As the New Testament was being written...how were the books selected for the canon?
This is an interesting and important question. Especially as we head into the "specials on Jesus and the Bible season" on Discovery, History Channel and the like. Good TV...but often bad or at least, less than truthful, history.
Well, this is a big topic, but here are the three primary criteria that were used to distinguish between which writings would or wouldn't become Bible.
1) Apostolicity – it was written by an Apostle or an associate of an Apostle (cf. Mark with Peter)
2) Orthodoxy – it conforms to the teachings / theology of the Apostles. (BTW Constantine had nothing to do with the selection of the biblical books. He convened the council of Nicaea in 325 - but that dealt with relationship of Jesus the son to the father).
3) Catholicity (or Universality) – accepted by churches throughout the region.
As Wallace et al conclude in their excellent book, Reinventing Jesus, “Eventually, three kinds of literature were decisively rejected as non-canonical: (1) those that were obvious forgeries (2) those that were late productions (2nd century or later) and (3) those that did not Conform to the orthodoxy of the core books already known to be authentic.”(149)
Regarding (2), NT scholar Darrell Bock reminds us “Orthodoxy is not the product of third-century theologians. Those theologians certainly developed and honed traditional teaching. They gave flesh to the bones and structure to the basic ideas. However, the core of ideas they worked with and reflected in their confessions can be found in the faith’s earliest works. These works embraced what the apostles passed on. The works that we find in the New Testament also testify to this faith. That is why they were recognized as special sources for this teaching, even seen as being inspired by God."(The Missing Gospels, p.213)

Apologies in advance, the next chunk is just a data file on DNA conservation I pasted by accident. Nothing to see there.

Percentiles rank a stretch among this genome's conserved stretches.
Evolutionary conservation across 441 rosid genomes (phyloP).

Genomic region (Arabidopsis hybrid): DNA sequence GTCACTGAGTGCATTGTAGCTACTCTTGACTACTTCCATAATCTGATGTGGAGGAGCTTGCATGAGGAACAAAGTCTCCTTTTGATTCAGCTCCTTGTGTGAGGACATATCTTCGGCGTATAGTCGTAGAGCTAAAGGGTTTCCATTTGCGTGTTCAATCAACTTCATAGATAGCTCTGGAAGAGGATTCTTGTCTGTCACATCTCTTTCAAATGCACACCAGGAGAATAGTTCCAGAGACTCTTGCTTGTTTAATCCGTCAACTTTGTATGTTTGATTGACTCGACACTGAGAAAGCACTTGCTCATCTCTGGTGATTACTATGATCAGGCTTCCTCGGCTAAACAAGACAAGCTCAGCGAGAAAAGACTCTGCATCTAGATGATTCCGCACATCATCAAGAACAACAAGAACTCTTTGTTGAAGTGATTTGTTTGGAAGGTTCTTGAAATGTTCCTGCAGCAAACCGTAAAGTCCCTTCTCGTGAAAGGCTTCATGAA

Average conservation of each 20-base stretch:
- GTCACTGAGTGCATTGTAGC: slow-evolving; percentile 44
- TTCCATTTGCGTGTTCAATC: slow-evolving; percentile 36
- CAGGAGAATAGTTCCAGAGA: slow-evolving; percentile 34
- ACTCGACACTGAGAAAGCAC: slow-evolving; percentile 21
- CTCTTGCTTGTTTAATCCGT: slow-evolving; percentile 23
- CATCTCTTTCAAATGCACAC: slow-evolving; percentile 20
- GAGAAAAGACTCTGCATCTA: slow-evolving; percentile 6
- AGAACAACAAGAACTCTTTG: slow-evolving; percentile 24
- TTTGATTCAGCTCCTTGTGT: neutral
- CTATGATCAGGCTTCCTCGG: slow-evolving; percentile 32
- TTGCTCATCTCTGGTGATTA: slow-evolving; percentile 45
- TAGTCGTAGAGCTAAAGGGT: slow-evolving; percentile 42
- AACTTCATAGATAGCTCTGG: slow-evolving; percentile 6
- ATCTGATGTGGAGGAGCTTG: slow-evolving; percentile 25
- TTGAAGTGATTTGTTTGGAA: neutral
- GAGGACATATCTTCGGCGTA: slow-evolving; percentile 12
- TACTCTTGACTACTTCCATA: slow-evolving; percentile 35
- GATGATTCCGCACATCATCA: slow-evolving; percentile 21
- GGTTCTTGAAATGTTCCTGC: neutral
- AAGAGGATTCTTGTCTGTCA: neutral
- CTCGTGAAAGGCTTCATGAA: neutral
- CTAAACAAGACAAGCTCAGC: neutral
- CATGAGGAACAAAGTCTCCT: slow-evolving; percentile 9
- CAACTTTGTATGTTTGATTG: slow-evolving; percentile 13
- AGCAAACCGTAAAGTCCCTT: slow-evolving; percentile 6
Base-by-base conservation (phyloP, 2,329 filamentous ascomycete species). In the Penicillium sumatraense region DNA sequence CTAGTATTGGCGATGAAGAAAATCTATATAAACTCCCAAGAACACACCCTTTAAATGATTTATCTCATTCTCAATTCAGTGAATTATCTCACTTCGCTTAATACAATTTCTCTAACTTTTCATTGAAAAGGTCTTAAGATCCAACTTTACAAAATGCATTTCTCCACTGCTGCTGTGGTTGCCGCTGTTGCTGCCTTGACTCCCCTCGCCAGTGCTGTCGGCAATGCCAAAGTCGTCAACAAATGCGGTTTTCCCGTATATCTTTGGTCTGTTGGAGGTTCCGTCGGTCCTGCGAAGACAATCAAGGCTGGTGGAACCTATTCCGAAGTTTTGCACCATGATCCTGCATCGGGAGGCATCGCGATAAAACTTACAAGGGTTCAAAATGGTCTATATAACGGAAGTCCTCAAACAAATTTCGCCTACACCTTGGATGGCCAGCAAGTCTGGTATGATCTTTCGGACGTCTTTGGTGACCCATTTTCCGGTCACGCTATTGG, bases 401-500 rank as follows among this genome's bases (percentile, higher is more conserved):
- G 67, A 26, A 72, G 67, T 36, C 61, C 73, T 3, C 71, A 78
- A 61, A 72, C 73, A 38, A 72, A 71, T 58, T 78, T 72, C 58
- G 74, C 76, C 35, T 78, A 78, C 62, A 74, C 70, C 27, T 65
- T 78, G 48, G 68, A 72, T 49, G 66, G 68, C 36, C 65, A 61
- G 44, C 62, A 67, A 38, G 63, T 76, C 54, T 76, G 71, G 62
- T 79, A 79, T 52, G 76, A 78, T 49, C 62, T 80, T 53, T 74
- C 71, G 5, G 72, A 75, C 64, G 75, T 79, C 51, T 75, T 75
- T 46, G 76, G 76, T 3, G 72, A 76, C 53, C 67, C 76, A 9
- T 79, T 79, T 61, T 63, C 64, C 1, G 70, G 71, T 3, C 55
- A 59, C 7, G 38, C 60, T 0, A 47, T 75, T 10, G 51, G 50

Conclusion. This wasn't a power play and this process was well thought out--though it took time. Remember this is in an Oral culture before the Printing press is invented. We know that 21 of the 27 NT writings were functioning authoritatively by 180 AD and the 4 Gospels and the major letters of Paul were in place around AD 130.
Friday, March 27, 2009
Friday, March 13, 2009
One of the more common attacks on the historical Jesus making the Internet rounds these days is that Christianity borrowed from pagan religions / mythology.
Now, this was a popular argument around the turn of the 20th century, but has been all but abandoned by scholars today. But that does not keep this objection from making the rounds and finding its way into freshman seminars in college.
Monday, March 9, 2009
In the last post, I was responding to a very common criticism of the new atheists. But as it was properly pointed out, this is not an argument for Christianity.
When it comes to the moral vision of the NT and the lasting impact of Christianity, a fascinating book is How Christianity Changed the World. From education to women's rights, Christianity, when it has been properly understood and applied, is a force for good in our world. And that flows from the good news of the Kingdom that Jesus offered.